Foxx suddenly became the new black star in Hollywood. Offers poured in, salaries per picture went up, and even his music career shot up high in the charts thanks to his â€œGolddiggerâ€ collaboration with Kanye West. Unfortunately, all the hype and promise that the Oscar brought to his career quickly turned against him. He would follow up Ray with the overproduced actioneer, Stealth, which immediately bombed at the box office. Then came Jarhead where he played Jake Gyllenhaalâ€™s staff sergeant. It got decent reviews and modest box office but nobody really pointed at how good Foxx was in the film.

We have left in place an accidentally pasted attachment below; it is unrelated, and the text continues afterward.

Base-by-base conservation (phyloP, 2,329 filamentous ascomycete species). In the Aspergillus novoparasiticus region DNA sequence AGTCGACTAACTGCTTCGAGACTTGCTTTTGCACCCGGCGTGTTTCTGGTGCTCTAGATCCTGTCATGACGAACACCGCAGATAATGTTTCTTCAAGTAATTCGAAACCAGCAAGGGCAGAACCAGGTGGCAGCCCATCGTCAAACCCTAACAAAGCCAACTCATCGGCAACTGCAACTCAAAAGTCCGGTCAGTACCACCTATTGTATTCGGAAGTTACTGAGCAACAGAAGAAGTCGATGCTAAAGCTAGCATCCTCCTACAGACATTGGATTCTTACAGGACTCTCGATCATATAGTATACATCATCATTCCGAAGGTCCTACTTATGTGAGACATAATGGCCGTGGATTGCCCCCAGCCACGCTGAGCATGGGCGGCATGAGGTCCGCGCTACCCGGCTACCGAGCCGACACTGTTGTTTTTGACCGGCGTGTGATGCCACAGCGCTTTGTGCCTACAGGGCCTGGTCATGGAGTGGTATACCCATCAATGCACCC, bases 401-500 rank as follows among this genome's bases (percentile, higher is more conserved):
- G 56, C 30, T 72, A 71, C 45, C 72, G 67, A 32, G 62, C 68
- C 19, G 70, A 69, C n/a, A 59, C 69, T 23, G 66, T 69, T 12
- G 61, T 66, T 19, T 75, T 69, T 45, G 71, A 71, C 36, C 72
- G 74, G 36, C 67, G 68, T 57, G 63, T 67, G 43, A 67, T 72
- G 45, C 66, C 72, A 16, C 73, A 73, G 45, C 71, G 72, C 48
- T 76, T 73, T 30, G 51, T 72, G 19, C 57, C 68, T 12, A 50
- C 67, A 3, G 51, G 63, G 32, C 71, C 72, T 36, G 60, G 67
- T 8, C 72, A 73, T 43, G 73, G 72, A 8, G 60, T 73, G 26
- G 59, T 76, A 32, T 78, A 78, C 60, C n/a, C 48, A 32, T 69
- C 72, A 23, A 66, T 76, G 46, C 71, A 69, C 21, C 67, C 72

Once could point out the problems in Foxxâ€™s career heating up when he starred as Tubbs in the film adaptation of Miami Vice by Michael Mann. At this point, Foxx was so caught up in his own hype that he demanded first billing in the credits, fought with Mann over dialogue, and refused to shoot scenes in dangerous locations. Granted the shoot was troubled from the start; however, it was Foxx who initially encouraged Mann to make the movie only to find out that it was not the vision he conceived in his own mind. Vice tanked in theaters in the summer of 2006 and he immediately followed that up with Dreamgirls as the Berry Gordy-like Curtis Taylor Jr. Although it was a smash hit, Foxxâ€™s performance went unnoticed despite initial hype. Only Jennifer Hudson and Eddie Murphy walked away with the accolades. But to be fair, Beyonce didnâ€™t get much positive response either. Things didnâ€™t look much better after that. The Kingdom and The Soloist both bombed, Law Abiding Citizen did so-so business, and Valentineâ€™s Day only succeeded on the basis of itâ€™s all-star cast. By the time he appeared in the Robert Downey Jr.â€™s 2010 comedy, Due Date, Foxx was barely advertised in the film.